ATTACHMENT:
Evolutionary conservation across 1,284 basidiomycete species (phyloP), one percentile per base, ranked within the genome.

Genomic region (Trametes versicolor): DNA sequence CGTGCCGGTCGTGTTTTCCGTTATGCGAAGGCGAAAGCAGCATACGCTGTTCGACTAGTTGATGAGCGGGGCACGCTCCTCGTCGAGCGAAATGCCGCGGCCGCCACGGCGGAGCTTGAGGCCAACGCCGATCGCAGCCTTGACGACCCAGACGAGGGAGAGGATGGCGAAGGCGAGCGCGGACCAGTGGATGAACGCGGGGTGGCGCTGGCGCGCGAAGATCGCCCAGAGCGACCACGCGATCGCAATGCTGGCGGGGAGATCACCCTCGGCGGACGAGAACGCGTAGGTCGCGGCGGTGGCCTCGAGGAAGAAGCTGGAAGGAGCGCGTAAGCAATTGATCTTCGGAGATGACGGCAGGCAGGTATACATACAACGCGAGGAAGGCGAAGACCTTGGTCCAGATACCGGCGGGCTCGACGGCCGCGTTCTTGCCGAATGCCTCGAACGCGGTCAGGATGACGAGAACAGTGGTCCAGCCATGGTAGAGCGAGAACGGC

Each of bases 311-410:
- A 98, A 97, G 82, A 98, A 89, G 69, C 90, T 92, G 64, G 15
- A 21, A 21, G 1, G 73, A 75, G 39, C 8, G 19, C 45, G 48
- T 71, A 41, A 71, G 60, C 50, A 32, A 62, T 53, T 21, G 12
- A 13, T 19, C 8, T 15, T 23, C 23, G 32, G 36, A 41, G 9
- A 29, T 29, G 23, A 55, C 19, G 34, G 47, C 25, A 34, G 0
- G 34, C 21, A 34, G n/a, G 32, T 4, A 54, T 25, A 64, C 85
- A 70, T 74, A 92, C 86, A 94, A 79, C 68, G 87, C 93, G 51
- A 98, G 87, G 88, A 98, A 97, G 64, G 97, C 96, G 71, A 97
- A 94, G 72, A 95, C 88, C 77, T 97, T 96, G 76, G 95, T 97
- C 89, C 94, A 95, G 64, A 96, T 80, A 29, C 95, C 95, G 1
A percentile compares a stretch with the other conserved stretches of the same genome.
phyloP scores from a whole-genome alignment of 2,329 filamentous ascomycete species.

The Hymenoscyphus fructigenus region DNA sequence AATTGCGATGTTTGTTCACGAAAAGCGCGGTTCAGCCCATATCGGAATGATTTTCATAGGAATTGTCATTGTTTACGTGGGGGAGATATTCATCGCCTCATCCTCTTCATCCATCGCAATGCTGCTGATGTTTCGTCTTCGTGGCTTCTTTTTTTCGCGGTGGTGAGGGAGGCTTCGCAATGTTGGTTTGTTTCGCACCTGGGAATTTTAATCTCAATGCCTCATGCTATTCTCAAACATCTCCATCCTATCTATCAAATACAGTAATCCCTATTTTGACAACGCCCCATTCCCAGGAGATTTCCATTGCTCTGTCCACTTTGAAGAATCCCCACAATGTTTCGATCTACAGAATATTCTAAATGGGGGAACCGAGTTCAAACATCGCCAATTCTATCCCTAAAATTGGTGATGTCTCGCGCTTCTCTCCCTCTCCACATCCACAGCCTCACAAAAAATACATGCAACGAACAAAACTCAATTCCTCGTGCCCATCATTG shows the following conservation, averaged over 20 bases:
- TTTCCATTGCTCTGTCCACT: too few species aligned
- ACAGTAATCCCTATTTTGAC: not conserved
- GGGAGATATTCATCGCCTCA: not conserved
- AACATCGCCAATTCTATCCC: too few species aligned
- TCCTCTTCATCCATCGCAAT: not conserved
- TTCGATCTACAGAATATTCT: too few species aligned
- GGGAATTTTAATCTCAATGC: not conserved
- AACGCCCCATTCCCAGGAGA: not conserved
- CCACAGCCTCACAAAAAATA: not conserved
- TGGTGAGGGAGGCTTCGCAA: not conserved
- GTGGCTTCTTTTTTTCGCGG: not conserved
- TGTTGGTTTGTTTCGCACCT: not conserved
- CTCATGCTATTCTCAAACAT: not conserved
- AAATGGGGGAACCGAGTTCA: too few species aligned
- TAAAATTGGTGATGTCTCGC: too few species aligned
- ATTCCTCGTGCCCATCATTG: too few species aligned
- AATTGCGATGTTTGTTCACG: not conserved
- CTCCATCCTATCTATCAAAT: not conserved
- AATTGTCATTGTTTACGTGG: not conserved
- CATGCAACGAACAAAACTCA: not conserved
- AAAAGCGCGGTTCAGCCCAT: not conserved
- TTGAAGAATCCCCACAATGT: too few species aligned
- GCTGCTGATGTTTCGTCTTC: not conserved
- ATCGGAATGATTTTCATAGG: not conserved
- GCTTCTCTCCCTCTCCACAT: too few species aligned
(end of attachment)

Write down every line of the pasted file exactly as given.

Evolutionary conservation across 1,284 basidiomycete species (phyloP), one percentile per base, ranked within the genome.

Genomic region (Trametes versicolor): DNA sequence CGTGCCGGTCGTGTTTTCCGTTATGCGAAGGCGAAAGCAGCATACGCTGTTCGACTAGTTGATGAGCGGGGCACGCTCCTCGTCGAGCGAAATGCCGCGGCCGCCACGGCGGAGCTTGAGGCCAACGCCGATCGCAGCCTTGACGACCCAGACGAGGGAGAGGATGGCGAAGGCGAGCGCGGACCAGTGGATGAACGCGGGGTGGCGCTGGCGCGCGAAGATCGCCCAGAGCGACCACGCGATCGCAATGCTGGCGGGGAGATCACCCTCGGCGGACGAGAACGCGTAGGTCGCGGCGGTGGCCTCGAGGAAGAAGCTGGAAGGAGCGCGTAAGCAATTGATCTTCGGAGATGACGGCAGGCAGGTATACATACAACGCGAGGAAGGCGAAGACCTTGGTCCAGATACCGGCGGGCTCGACGGCCGCGTTCTTGCCGAATGCCTCGAACGCGGTCAGGATGACGAGAACAGTGGTCCAGCCATGGTAGAGCGAGAACGGC

Each of bases 311-410:
- A 98, A 97, G 82, A 98, A 89, G 69, C 90, T 92, G 64, G 15
- A 21, A 21, G 1, G 73, A 75, G 39, C 8, G 19, C 45, G 48
- T 71, A 41, A 71, G 60, C 50, A 32, A 62, T 53, T 21, G 12
- A 13, T 19, C 8, T 15, T 23, C 23, G 32, G 36, A 41, G 9
- A 29, T 29, G 23, A 55, C 19, G 34, G 47, C 25, A 34, G 0
- G 34, C 21, A 34, G n/a, G 32, T 4, A 54, T 25, A 64, C 85
- A 70, T 74, A 92, C 86, A 94, A 79, C 68, G 87, C 93, G 51
- A 98, G 87, G 88, A 98, A 97, G 64, G 97, C 96, G 71, A 97
- A 94, G 72, A 95, C 88, C 77, T 97, T 96, G 76, G 95, T 97
- C 89, C 94, A 95, G 64, A 96, T 80, A 29, C 95, C 95, G 1
A percentile compares a stretch with the other conserved stretches of the same genome.
phyloP scores from a whole-genome alignment of 2,329 filamentous ascomycete species.

The Hymenoscyphus fructigenus region DNA sequence AATTGCGATGTTTGTTCACGAAAAGCGCGGTTCAGCCCATATCGGAATGATTTTCATAGGAATTGTCATTGTTTACGTGGGGGAGATATTCATCGCCTCATCCTCTTCATCCATCGCAATGCTGCTGATGTTTCGTCTTCGTGGCTTCTTTTTTTCGCGGTGGTGAGGGAGGCTTCGCAATGTTGGTTTGTTTCGCACCTGGGAATTTTAATCTCAATGCCTCATGCTATTCTCAAACATCTCCATCCTATCTATCAAATACAGTAATCCCTATTTTGACAACGCCCCATTCCCAGGAGATTTCCATTGCTCTGTCCACTTTGAAGAATCCCCACAATGTTTCGATCTACAGAATATTCTAAATGGGGGAACCGAGTTCAAACATCGCCAATTCTATCCCTAAAATTGGTGATGTCTCGCGCTTCTCTCCCTCTCCACATCCACAGCCTCACAAAAAATACATGCAACGAACAAAACTCAATTCCTCGTGCCCATCATTG shows the following conservation, averaged over 20 bases:
- TTTCCATTGCTCTGTCCACT: too few species aligned
- ACAGTAATCCCTATTTTGAC: not conserved
- GGGAGATATTCATCGCCTCA: not conserved
- AACATCGCCAATTCTATCCC: too few species aligned
- TCCTCTTCATCCATCGCAAT: not conserved
- TTCGATCTACAGAATATTCT: too few species aligned
- GGGAATTTTAATCTCAATGC: not conserved
- AACGCCCCATTCCCAGGAGA: not conserved
- CCACAGCCTCACAAAAAATA: not conserved
- TGGTGAGGGAGGCTTCGCAA: not conserved
- GTGGCTTCTTTTTTTCGCGG: not conserved
- TGTTGGTTTGTTTCGCACCT: not conserved
- CTCATGCTATTCTCAAACAT: not conserved
- AAATGGGGGAACCGAGTTCA: too few species aligned
- TAAAATTGGTGATGTCTCGC: too few species aligned
- ATTCCTCGTGCCCATCATTG: too few species aligned
- AATTGCGATGTTTGTTCACG: not conserved
- CTCCATCCTATCTATCAAAT: not conserved
- AATTGTCATTGTTTACGTGG: not conserved
- CATGCAACGAACAAAACTCA: not conserved
- AAAAGCGCGGTTCAGCCCAT: not conserved
- TTGAAGAATCCCCACAATGT: too few species aligned
- GCTGCTGATGTTTCGTCTTC: not conserved
- ATCGGAATGATTTTCATAGG: not conserved
- GCTTCTCTCCCTCTCCACAT: too few species aligned